The right to vote is the foundation of democracy, but determining who is entitled to vote and in which district is complicated. The states are empowered to determine election districts and voter eligibility, but Congress also may “make and alter” election laws. Legislatures and election officials have numerous tools to either promote or deter citizens’ participation in the democratic process. The 2016 presidential election is the first since the Supreme Court invalidated part of the Voting Rights Act. Several states, including those that previously needed federal approval to change their voting laws, are being sued over redistricting and voting restrictions.
Electoral districts. Race may be considered as a factor in determining election districts, but only to foster rather than undermine the ability of racial minorities to elect candidates of their choice. Gerrymandering to preserve political power is permitted to a certain degree, but extreme “fencing” designed to defeat voter preference may violate the equal protection clause. Important cases from North Carolina, Virginia and Wisconsin are pending in the Supreme Court and other federal courts.
Voter registration. The states set voter registration deadlines as well as identification requirements. Unless states receive federal approval, however, they must permit voters to prove their citizenship by signed affirmation. Approvals given to Alabama, Georgia and Kansas to require documentation of citizenship are being challenged as improperly granted. Federal law encourages states to update voter registration lists, but the automatic culling of registrants and the dispatchment of law enforcement officers to voters’ homes may be unlawful and is being challenged in Kansas and Georgia. States may ban convicted felons from voting. Most states restore voting rights after a sentence is served, but a few require a court or governor’s order. Since July, when the Virginia Supreme Court held that a blanket executive order restoring voting rights violated state law, the Democratic governor and Republican legislature have battled over the re-enfranchisement of eligible Virginians.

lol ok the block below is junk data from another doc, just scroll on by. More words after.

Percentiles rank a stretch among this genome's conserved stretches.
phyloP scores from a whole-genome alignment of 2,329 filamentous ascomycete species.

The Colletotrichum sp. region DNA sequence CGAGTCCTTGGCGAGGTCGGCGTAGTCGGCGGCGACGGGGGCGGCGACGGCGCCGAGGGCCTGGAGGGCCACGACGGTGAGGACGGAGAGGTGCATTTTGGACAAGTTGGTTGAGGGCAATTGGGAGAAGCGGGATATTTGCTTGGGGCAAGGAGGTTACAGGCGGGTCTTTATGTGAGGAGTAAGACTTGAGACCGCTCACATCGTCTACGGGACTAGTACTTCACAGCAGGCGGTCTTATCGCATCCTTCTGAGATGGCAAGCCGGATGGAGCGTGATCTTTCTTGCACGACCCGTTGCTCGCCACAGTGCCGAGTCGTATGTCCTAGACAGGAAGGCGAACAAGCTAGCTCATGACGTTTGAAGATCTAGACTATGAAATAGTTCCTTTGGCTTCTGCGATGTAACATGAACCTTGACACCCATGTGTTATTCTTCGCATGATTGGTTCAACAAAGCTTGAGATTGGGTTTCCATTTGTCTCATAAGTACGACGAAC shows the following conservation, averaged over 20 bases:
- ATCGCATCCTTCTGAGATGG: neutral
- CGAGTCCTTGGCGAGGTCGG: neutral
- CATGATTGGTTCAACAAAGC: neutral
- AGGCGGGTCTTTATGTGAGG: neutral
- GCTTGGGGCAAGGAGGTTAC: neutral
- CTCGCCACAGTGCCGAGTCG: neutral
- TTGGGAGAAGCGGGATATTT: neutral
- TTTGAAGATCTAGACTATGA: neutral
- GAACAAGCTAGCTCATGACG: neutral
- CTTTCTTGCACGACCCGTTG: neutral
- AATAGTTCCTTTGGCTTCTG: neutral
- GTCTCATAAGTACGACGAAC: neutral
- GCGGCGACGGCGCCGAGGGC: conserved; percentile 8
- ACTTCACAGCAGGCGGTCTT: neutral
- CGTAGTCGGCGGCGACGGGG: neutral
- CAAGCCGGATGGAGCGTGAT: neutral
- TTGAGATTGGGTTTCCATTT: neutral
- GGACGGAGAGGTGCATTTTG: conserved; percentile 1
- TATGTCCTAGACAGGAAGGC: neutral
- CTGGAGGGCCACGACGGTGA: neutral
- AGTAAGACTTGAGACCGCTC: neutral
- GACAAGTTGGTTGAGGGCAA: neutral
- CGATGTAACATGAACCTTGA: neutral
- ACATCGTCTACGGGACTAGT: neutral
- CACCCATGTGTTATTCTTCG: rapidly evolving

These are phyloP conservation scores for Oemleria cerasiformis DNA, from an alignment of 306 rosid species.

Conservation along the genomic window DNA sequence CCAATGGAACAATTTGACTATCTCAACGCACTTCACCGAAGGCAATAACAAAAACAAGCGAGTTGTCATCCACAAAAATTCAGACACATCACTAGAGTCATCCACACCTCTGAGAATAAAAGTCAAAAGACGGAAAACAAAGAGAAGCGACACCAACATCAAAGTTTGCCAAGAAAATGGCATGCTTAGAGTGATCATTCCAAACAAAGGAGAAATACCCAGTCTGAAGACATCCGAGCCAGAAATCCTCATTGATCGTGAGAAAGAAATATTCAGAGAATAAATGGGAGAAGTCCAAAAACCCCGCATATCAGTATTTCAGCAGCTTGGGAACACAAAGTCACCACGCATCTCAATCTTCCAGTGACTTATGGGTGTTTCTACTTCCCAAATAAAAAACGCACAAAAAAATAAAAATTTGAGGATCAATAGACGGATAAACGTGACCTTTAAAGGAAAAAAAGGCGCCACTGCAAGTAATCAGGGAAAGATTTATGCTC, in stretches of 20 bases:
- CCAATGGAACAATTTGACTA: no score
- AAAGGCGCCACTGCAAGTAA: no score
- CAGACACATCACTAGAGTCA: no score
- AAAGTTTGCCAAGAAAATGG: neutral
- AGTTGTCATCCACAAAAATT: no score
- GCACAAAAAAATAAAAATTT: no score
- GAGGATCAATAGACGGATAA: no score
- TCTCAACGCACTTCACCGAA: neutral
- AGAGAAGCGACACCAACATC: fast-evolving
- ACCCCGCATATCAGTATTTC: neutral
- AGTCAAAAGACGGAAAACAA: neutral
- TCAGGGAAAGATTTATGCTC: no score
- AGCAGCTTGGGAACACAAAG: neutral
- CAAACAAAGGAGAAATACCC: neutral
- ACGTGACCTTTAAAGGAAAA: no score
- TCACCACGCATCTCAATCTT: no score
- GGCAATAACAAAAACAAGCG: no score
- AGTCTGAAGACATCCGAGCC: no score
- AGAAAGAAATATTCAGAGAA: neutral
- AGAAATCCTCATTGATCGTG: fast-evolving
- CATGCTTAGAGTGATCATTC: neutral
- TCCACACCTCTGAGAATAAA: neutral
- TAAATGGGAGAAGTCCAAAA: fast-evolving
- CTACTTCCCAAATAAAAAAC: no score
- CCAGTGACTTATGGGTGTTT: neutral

Voter ID challenges. Proof of eligibility to register differs from proof of identity required to cast a ballot. Requirements for voter identification that are costly, difficult or impossible to obtain have been deemed unlawful. North Dakota and Texas have agreed to accept additional forms of identification for the 2016 election, but litigation from those states as well as Virginia, Wisconsin and North Carolina will not be finally determined until after the election.
Polling locations and voting methods. Voter participation increases when states establish convenient polling locations and hours, and allow early voting, mail-in balloting and provisional and out-of-precinct voting. Nevertheless, several states rescinded these popular voting options. Courts have blocked some changes, but others may be in effect for the November election. Every state permits poll monitors, but laws vary regarding their number, appointment and authority. Voter intimidation by partisan monitors is illegal but difficult to prevent. Election results may be affected by poorly formatted ballots, human and computer error, hacking and other deliberate tampering. Federal, state and local officials have tried since the 2000 debacle to improve voting methods, but no system is foolproof. Pre- and post-Election Day litigation is likely.